“Negotiating Truth” – Semmelweis and the Role of Emotions in Public Policy

Anna Durnova
Anna Durnova

by Anna P. Durnová, Ph.D., Hertha-Firnberg Assistant Professor, Department of Political Science University of Vienna

Emotions are at the very core of a myriad of scientific and political disputes. Just take this famous, provocative accusation by Viennese gynaecologist Ignaz Philipp Semmelweis about his fellow physician:

“I declare before God that you are a murderer! The history about ‘childbed fever’ would not be too unfair if it remembers you as a medical Nero.”

In 1846, Semmelweis claimed that “childbed fever,” a disease that afflicted many women giving birth in hospitals, may actually result from doctors not disinfecting their hands before assisting in birthing. Since this occurred in the pre-germ theory era, his thesis grew into a vicious dispute over the duty of hand disinfection as a measure against childbed fever, over which he failed to prevail in his lifetime. Today, the story of Semmelweis is a quintessential example of a scientist who was vilified in life because of his controversial and contentious stand but celebrated in later times (as I analyse in Durnova 2015).

What does this have to do with politics?

I analyse Semmelweis’ case as a case for public policy. Although hand washing is today understood as an effective, simple, and rapid measure to reduce the transmission of germs, and has been integrated into public health agendas all over the world, in his day Semmelweis failed to communicate its necessity: he could not explain the link between doctors’ hands and childbed fever, and, moreover, his thesis was Continue reading

Inspired by the Issue: John Hudson

John Hudson
John Hudson

By John Hudson, Member of the Policy & Politics Editorial Advisory Board and Senior Lecturer in Social Policy, University of York, UK

In the middle of a lengthy discussion of health reforms in his autobiography,  A Journey, former UK Prime Minister Tony Blair bemoaned the nature of social scientific research, saying ‘I used to pore over the latest offerings from various highly reputable academic or scholarly quarters, and find nothing of any real practical help’. With his former party once again leaderless and in apparent turmoil following a second successive crushing election defeat, those bidding to follow in Blair’s footsteps as the Labour Party’s next leader will find much food for thought should they pore over the current issue of Policy & Politics.

Looking across Europe, but with a particular focus on the Danish Social Democrats, Christoph Arndt and Kees van Kerbergen explore what they describe as the ‘ill-fated political experience’ of the Third Way approach that Blair once championed. As well as documenting the rise and fall of what once seemed a winning political Continue reading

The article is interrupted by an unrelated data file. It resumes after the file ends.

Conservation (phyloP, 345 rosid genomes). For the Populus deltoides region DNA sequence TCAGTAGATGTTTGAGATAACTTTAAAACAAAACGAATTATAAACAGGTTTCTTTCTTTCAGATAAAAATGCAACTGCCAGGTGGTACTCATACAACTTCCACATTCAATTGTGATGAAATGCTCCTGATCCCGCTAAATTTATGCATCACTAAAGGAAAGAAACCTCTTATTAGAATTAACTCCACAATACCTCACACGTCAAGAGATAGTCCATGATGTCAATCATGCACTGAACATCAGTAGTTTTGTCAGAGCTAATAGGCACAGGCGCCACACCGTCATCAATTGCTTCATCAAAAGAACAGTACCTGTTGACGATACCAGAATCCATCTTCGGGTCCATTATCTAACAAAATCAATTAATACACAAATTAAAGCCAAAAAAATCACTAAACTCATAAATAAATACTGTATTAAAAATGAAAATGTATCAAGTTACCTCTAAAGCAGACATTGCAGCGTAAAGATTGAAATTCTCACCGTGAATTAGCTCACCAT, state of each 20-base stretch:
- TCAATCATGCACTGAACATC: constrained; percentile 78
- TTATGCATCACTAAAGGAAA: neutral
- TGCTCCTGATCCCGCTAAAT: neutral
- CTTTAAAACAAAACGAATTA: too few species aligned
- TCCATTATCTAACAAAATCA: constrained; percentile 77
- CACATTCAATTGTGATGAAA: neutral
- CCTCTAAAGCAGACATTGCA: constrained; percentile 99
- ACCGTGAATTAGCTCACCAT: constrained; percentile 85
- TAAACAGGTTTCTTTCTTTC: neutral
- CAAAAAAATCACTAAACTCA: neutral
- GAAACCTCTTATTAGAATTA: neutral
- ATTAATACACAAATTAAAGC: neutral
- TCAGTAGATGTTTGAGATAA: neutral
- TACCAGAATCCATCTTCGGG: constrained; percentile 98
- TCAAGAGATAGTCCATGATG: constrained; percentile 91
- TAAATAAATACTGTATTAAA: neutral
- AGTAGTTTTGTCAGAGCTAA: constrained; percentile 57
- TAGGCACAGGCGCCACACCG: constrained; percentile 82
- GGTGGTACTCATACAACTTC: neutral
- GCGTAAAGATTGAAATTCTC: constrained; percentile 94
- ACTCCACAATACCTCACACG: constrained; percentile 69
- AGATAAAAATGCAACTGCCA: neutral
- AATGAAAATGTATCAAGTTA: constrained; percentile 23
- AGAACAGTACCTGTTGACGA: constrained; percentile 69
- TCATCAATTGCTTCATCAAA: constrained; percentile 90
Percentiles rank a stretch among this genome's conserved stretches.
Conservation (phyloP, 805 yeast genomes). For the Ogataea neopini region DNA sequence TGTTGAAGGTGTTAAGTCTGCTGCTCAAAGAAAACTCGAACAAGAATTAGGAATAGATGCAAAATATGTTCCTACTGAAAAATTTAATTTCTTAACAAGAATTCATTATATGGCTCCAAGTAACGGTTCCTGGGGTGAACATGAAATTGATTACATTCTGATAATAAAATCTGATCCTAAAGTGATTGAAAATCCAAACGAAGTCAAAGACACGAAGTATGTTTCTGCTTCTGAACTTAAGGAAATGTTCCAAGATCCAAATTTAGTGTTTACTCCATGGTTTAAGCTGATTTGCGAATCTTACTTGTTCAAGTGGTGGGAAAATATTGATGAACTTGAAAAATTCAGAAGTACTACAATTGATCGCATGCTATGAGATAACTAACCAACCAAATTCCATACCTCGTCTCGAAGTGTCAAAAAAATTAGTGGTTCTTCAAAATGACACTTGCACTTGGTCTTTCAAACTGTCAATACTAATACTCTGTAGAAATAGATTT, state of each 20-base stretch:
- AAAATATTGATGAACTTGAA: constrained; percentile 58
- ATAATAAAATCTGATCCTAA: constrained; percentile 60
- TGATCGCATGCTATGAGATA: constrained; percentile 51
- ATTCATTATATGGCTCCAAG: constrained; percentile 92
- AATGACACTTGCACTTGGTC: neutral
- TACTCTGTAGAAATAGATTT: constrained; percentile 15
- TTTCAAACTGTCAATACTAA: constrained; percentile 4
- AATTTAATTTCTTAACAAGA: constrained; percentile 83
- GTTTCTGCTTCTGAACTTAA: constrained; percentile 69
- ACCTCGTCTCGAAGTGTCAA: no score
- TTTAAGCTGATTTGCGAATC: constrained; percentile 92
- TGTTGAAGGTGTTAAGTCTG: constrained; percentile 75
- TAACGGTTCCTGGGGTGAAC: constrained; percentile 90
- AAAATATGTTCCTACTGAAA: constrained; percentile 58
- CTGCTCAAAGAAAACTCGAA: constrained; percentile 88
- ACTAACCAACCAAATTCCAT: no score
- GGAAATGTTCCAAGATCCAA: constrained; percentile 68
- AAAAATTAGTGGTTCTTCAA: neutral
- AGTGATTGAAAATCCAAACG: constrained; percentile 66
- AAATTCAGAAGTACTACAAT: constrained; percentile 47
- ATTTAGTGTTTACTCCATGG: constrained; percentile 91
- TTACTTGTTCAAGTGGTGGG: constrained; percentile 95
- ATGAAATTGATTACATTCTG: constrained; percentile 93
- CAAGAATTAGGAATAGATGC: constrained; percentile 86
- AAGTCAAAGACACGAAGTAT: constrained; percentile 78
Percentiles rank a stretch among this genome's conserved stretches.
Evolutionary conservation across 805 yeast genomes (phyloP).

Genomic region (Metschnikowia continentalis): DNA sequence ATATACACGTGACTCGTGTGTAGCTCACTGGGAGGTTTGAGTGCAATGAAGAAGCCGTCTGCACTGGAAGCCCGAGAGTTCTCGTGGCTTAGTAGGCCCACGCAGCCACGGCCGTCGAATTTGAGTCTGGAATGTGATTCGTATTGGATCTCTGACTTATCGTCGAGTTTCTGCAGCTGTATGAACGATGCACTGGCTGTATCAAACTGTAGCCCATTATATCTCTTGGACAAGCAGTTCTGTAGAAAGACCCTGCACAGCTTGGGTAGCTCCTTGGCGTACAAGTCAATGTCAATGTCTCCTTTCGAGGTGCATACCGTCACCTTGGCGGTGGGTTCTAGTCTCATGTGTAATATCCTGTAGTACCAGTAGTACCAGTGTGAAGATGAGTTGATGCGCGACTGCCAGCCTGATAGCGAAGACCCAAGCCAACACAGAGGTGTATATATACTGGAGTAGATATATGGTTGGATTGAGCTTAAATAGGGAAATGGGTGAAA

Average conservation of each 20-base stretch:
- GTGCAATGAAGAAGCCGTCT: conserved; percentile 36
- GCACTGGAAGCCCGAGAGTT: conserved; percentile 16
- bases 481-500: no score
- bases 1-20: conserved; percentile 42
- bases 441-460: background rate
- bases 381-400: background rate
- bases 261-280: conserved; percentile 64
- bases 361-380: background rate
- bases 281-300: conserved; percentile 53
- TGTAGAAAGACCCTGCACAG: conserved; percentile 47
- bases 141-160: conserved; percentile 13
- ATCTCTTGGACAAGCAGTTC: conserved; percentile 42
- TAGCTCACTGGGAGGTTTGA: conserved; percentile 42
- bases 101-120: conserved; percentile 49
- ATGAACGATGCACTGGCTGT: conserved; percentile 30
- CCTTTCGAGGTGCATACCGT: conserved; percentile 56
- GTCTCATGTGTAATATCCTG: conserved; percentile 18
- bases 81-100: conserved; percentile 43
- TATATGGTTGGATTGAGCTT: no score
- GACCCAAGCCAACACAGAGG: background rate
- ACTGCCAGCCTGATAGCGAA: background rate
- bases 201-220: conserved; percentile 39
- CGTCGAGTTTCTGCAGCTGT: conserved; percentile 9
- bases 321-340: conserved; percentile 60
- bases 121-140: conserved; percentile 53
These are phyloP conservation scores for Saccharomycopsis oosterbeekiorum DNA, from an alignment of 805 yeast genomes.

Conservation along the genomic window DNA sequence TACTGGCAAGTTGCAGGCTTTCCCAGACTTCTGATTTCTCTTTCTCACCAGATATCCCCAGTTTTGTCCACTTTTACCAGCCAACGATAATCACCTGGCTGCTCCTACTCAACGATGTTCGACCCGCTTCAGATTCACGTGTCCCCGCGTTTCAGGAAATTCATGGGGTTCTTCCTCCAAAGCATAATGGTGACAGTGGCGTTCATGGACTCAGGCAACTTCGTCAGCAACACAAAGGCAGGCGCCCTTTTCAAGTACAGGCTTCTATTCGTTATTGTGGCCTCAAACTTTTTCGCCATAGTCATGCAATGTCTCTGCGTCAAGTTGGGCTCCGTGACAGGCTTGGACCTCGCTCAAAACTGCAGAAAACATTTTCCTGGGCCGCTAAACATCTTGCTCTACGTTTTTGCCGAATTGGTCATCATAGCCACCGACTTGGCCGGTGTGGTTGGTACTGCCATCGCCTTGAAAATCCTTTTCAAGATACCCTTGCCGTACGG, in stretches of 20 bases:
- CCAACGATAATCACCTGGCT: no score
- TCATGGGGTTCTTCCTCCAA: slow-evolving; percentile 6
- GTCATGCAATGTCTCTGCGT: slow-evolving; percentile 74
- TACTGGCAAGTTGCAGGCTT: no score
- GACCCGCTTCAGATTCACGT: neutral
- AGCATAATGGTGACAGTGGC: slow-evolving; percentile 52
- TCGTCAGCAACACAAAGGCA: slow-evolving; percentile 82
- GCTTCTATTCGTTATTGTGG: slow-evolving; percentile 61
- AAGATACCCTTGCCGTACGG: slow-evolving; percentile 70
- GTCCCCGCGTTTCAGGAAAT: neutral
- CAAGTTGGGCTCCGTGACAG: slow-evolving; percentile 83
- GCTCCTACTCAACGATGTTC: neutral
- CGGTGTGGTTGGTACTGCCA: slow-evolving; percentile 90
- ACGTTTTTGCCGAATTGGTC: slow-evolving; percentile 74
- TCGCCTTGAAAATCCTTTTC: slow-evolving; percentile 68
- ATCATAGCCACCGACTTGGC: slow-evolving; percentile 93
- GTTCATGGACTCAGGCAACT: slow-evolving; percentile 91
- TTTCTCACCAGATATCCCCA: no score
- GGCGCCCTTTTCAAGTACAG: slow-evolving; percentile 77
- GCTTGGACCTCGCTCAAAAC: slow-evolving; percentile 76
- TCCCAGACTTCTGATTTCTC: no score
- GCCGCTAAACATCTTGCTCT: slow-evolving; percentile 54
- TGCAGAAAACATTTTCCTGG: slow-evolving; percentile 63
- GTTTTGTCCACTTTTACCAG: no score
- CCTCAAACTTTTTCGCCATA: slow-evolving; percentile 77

Huntington’s Disease: normalizing the extraordinary

Mara Tognetti
Mara Tognetti

by Mara Tognetti, Professor of Health Policy at Milan-Bicocca University, Italy

The research project “The community takes care of Huntington’s Disease” – piloted by the Observatory and Methods for Health at the Department of Sociology and Social Research of Milan-Bicocca University and directed by the present author – has conducted free interviews to learn about how health workers and relatives find the task of assisting people with Huntington’s Disease (HD). This is an incurable neuro-degenerative genetic complaint which sets in during the prime of the individual’s life cycle and puts paid to the social and physical existence of patient and family. It places social relations under enormous strain and completely disrupts family, working and social life.

For this reason, and because no kind of therapy yet exists to retard or halt progression, the challenge is both to search for an effective cure and to find ways, from the outset, of supporting those who shoulder the burden: the patient, the family and the health workers.

The research aimed to provide a picture of family needs and difficulties in looking after an HD sufferer. We particularly looked at how caregivers perceive their own requirement for time off for themselves, on the Continue reading

Conceptualising European Integration

Claudia Wiesner
Claudia Wiesner

by Claudia Wiesner,  Acting professor for Comparative Politics and International Development Studies at the University of Marburg in Germany and Associate Professor (dosentti) at Jyväskylä University in Finland.

In my research I currently concentrate on studying political concepts in European integration. During a Marie Curie fellowship at Jyväskylä University´s Finnish centre for Political Thought and Conceptual Change 2012-2014 I developed a research agenda for applying the approaches and practices of conceptual history (or Begriffsgeschichte in German) to the analysis of European integration from a political science perspective.

Political concepts have two dimensions that are particularly important for political science: They first serve as tools for describing, analysing, explaining, and understanding its research objects ‒ concepts serve as analytical and theoretical categories. But, this is a key insight of conceptual history or Begriffsgeschichte, political concepts are not static and immutable, they are themselves contested and controversial and an object of politics. Concepts, second, are factors and indicators of social, institutional and political changes, conflicts or debates. Continue reading